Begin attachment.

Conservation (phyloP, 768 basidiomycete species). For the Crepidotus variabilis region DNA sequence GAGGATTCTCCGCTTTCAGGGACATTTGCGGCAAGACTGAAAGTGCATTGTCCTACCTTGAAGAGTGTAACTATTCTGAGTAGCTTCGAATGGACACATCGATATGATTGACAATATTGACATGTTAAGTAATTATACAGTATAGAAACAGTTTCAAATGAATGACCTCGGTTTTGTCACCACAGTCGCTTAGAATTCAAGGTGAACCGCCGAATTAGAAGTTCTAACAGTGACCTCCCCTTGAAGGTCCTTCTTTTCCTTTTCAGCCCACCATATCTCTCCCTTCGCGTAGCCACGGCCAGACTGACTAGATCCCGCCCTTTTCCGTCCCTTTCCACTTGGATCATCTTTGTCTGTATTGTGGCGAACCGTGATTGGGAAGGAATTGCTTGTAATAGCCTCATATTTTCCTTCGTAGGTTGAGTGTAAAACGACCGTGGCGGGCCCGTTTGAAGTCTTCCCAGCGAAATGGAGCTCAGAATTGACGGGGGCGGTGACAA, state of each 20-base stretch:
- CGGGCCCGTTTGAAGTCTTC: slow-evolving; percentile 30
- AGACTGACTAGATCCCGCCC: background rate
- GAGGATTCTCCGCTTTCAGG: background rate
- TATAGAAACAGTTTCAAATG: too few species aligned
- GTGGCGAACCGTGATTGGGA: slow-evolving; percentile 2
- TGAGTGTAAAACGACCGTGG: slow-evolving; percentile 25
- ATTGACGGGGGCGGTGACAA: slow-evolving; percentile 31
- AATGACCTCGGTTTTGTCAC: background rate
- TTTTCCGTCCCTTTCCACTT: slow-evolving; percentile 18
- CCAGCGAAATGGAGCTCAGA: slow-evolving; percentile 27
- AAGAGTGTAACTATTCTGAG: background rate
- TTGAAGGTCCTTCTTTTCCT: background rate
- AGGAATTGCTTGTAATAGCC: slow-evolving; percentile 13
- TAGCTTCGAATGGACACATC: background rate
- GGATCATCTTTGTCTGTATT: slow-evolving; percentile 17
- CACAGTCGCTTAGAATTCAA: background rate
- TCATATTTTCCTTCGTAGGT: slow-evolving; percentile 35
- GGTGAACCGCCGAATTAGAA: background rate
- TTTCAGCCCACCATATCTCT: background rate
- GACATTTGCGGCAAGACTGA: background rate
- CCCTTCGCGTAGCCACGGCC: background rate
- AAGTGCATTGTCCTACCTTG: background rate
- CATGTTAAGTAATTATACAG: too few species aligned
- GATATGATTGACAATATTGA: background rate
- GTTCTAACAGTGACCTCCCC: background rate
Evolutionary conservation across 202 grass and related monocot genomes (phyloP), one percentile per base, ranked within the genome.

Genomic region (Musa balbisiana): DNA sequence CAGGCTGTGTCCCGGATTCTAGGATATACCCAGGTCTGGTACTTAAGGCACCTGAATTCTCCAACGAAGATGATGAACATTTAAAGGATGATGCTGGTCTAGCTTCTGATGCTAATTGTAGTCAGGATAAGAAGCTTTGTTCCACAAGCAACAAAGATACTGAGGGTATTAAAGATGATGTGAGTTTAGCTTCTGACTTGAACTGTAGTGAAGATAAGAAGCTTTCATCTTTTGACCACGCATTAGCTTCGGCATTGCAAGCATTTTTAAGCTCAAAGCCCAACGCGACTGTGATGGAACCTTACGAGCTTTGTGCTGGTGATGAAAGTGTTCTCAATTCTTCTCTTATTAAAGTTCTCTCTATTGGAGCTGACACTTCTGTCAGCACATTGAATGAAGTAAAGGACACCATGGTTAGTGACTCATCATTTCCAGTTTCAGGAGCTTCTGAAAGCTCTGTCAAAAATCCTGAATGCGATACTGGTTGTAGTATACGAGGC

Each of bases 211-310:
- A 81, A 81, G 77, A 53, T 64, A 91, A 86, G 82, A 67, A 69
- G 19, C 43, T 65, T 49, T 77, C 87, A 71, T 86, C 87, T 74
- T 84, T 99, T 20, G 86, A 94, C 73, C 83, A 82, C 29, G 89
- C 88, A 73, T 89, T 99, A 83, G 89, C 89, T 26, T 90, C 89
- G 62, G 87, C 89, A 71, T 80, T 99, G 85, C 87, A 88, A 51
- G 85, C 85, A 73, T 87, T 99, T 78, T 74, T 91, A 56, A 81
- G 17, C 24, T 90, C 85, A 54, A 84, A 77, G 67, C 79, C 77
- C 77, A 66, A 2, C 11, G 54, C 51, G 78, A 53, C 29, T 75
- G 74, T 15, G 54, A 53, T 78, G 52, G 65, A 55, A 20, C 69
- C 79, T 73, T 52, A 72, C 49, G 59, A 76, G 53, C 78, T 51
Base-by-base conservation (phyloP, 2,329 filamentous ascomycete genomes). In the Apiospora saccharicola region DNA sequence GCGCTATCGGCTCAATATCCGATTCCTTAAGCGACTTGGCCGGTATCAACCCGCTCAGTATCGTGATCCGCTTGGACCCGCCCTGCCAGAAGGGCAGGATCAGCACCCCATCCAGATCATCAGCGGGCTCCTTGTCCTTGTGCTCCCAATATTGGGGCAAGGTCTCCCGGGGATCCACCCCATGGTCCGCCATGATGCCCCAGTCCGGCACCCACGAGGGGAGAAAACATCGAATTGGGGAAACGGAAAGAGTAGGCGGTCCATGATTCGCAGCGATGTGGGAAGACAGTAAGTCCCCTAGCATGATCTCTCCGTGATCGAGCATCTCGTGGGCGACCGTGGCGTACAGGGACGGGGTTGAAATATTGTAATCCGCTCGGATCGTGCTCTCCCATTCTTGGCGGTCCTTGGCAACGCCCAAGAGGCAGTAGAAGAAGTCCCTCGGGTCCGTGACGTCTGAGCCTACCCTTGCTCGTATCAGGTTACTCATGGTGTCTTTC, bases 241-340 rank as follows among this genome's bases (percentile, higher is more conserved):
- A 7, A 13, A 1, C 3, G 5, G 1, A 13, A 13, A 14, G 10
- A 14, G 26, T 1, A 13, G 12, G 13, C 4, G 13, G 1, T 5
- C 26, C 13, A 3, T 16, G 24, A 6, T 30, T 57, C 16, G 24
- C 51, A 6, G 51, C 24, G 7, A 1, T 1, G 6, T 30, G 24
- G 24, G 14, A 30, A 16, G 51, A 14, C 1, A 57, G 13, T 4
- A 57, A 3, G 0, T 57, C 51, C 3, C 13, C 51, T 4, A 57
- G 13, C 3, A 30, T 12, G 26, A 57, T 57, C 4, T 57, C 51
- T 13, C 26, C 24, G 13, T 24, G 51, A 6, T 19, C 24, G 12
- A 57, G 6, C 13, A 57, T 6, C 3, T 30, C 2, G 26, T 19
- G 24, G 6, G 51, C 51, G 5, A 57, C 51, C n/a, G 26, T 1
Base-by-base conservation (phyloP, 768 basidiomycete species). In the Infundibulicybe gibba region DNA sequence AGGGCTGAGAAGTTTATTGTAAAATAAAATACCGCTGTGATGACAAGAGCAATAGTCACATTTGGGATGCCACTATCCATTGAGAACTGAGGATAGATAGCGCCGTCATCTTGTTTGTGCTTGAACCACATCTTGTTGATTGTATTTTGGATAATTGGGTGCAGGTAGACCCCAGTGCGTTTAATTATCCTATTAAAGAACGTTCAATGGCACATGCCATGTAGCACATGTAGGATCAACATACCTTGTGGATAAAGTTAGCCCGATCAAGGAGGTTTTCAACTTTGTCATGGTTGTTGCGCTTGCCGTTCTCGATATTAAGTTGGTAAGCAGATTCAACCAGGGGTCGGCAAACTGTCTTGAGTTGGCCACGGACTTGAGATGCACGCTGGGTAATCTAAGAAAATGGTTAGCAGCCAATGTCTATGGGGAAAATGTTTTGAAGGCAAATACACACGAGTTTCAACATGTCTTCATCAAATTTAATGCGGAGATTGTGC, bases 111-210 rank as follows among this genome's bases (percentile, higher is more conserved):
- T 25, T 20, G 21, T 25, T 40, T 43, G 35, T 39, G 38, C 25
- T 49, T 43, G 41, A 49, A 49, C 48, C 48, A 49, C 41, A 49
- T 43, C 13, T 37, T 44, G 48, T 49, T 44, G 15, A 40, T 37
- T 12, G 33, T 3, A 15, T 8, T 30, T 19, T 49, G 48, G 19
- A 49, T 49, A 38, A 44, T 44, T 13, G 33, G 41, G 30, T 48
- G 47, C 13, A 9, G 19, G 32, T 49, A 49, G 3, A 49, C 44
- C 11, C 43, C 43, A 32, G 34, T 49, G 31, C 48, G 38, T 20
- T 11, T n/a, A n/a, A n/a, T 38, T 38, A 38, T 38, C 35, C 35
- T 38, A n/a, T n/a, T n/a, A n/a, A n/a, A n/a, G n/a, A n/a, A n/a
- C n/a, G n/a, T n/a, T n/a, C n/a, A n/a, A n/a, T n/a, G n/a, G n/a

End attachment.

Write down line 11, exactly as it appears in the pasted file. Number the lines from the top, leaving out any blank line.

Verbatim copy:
- CCAGCGAAATGGAGCTCAGA: slow-evolving; percentile 27